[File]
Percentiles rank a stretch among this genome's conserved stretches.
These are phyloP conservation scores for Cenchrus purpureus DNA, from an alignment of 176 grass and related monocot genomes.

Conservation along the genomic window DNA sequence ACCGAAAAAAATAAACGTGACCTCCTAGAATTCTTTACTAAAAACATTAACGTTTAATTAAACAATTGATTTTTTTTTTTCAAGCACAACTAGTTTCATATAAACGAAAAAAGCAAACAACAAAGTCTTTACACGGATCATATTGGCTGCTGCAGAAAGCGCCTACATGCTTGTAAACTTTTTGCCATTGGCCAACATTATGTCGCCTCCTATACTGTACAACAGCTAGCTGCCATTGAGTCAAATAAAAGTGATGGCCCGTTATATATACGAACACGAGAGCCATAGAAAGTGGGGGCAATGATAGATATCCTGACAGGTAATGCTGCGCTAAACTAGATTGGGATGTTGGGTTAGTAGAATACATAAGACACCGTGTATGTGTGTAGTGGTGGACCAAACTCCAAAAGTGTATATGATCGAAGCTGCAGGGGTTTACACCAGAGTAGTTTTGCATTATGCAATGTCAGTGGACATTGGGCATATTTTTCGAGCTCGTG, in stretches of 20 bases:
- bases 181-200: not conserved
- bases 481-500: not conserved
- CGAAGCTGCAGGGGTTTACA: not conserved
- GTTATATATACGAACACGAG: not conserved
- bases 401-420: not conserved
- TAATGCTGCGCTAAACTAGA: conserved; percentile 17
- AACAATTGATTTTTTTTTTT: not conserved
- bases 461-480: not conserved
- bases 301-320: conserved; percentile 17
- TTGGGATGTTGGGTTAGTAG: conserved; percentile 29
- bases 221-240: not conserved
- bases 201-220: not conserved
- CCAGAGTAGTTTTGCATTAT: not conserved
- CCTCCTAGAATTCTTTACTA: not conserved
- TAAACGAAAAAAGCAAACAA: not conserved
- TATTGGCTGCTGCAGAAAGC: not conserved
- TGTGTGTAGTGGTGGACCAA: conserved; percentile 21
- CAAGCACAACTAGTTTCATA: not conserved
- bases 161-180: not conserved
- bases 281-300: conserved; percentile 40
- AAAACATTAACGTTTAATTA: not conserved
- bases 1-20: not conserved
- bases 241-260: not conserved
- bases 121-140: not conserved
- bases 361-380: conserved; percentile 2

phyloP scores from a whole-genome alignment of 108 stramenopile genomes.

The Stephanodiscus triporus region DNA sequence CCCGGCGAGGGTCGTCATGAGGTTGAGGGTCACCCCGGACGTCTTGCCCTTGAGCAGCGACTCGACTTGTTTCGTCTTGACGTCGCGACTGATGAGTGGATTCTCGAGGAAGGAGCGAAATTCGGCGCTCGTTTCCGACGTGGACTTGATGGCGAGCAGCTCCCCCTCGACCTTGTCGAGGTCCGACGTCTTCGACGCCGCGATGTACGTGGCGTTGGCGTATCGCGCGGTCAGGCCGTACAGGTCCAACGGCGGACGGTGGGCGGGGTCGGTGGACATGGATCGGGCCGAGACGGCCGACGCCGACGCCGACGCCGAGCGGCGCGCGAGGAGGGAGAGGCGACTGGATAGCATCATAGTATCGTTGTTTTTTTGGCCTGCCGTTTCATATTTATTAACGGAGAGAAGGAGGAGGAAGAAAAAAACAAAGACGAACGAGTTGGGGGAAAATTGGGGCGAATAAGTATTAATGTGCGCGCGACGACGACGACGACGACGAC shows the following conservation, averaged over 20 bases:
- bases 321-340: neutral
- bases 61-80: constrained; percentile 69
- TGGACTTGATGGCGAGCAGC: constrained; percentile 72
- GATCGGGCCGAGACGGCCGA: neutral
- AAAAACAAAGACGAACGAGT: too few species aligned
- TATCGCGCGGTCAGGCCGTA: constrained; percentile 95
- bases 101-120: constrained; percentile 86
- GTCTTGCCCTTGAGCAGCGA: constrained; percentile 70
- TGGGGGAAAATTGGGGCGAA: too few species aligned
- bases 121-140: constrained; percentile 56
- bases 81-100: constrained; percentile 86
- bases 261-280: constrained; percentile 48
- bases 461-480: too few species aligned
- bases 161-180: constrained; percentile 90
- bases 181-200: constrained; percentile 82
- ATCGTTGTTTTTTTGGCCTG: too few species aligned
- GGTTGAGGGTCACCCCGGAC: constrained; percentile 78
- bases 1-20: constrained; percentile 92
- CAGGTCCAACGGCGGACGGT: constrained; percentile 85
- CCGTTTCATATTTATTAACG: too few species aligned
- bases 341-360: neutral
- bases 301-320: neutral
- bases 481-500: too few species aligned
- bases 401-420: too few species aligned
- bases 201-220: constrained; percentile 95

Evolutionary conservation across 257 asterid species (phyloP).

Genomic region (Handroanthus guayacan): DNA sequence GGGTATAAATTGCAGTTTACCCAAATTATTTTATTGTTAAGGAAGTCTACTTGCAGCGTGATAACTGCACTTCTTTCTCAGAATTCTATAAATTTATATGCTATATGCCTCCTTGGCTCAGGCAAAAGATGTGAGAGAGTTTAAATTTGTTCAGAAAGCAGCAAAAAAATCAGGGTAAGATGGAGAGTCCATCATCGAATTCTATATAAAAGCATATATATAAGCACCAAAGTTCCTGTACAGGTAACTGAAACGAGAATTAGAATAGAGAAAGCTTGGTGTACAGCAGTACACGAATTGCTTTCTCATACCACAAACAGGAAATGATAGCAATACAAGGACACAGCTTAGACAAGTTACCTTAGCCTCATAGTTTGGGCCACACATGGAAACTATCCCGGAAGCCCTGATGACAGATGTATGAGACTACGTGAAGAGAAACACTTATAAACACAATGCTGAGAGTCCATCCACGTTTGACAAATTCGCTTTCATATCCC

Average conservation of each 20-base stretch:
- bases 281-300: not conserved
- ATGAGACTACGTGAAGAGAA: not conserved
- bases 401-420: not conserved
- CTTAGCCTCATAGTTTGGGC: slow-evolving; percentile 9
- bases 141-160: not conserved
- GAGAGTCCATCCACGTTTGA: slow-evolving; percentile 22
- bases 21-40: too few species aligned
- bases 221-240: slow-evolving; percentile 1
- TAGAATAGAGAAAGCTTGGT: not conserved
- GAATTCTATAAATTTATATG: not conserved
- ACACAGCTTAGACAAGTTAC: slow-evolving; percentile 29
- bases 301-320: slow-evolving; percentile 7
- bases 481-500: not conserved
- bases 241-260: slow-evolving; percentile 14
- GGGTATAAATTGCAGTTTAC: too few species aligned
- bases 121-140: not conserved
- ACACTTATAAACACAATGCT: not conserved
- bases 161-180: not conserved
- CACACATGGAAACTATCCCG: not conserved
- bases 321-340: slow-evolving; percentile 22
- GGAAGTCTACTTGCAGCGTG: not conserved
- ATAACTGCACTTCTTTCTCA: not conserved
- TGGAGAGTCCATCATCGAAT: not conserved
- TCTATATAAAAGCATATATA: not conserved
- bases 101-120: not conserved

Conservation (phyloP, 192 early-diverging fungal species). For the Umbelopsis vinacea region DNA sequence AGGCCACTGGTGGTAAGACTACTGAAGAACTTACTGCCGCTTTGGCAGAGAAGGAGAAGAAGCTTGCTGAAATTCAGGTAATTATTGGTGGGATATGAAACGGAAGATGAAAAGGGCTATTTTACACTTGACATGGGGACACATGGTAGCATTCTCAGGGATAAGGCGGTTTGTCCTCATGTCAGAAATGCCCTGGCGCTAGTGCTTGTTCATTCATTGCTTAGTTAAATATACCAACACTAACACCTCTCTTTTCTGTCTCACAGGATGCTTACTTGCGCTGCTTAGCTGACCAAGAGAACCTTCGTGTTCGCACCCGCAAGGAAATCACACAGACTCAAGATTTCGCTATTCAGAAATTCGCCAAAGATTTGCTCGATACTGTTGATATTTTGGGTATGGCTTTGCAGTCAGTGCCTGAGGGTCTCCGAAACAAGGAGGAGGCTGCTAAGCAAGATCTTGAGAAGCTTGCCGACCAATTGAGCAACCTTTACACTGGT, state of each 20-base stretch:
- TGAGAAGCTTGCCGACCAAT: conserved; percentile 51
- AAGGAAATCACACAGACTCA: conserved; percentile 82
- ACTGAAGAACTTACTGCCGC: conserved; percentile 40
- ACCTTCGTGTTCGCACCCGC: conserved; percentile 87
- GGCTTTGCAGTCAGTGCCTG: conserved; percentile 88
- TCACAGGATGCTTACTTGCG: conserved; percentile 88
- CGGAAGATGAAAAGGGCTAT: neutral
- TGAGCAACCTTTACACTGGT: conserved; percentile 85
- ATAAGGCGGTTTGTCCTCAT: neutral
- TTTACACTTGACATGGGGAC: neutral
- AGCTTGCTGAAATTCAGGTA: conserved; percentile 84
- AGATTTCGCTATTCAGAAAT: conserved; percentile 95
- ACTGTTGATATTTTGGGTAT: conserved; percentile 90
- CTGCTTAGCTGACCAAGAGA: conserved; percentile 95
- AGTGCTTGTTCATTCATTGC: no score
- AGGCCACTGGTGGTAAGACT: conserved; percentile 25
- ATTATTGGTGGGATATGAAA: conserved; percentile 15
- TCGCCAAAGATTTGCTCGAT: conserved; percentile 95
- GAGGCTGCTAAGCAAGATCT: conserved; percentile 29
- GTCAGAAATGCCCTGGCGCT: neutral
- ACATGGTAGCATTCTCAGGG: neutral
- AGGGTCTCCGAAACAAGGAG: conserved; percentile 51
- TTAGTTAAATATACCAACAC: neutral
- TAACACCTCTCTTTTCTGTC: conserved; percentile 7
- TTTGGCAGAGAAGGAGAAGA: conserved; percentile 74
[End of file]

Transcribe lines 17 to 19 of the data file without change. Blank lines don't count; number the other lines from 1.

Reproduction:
- CCTCCTAGAATTCTTTACTA: not conserved
- TAAACGAAAAAAGCAAACAA: not conserved
- TATTGGCTGCTGCAGAAAGC: not conserved